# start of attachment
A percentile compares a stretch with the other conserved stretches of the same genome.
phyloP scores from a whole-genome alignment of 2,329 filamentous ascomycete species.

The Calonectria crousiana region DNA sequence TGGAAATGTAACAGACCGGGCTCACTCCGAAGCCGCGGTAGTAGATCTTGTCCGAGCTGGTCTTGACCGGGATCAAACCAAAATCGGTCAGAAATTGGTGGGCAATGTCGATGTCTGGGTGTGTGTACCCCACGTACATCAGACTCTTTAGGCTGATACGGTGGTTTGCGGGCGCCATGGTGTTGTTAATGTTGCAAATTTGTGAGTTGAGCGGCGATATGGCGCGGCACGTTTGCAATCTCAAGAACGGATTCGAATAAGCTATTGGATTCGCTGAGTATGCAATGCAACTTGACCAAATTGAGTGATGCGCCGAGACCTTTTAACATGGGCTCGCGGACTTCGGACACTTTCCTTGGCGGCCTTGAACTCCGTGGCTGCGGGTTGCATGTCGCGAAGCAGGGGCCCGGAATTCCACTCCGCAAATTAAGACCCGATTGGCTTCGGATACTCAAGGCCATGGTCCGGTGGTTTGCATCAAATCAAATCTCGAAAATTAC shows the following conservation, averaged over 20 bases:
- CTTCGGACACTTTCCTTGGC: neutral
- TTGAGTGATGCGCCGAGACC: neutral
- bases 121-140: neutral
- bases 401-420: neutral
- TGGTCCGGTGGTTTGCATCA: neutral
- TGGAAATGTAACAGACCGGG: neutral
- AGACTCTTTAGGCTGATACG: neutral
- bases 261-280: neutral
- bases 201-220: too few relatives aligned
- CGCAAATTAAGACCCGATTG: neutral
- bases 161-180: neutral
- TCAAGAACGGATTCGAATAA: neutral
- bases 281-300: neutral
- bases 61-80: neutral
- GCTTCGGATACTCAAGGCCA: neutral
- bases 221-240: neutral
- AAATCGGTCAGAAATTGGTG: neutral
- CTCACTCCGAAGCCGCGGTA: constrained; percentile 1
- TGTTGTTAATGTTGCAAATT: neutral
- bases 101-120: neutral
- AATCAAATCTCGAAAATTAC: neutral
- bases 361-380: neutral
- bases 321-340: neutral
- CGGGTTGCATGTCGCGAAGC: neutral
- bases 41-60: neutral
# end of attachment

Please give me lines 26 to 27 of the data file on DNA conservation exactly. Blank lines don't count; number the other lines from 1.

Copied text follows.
- bases 321-340: neutral
- CGGGTTGCATGTCGCGAAGC: neutral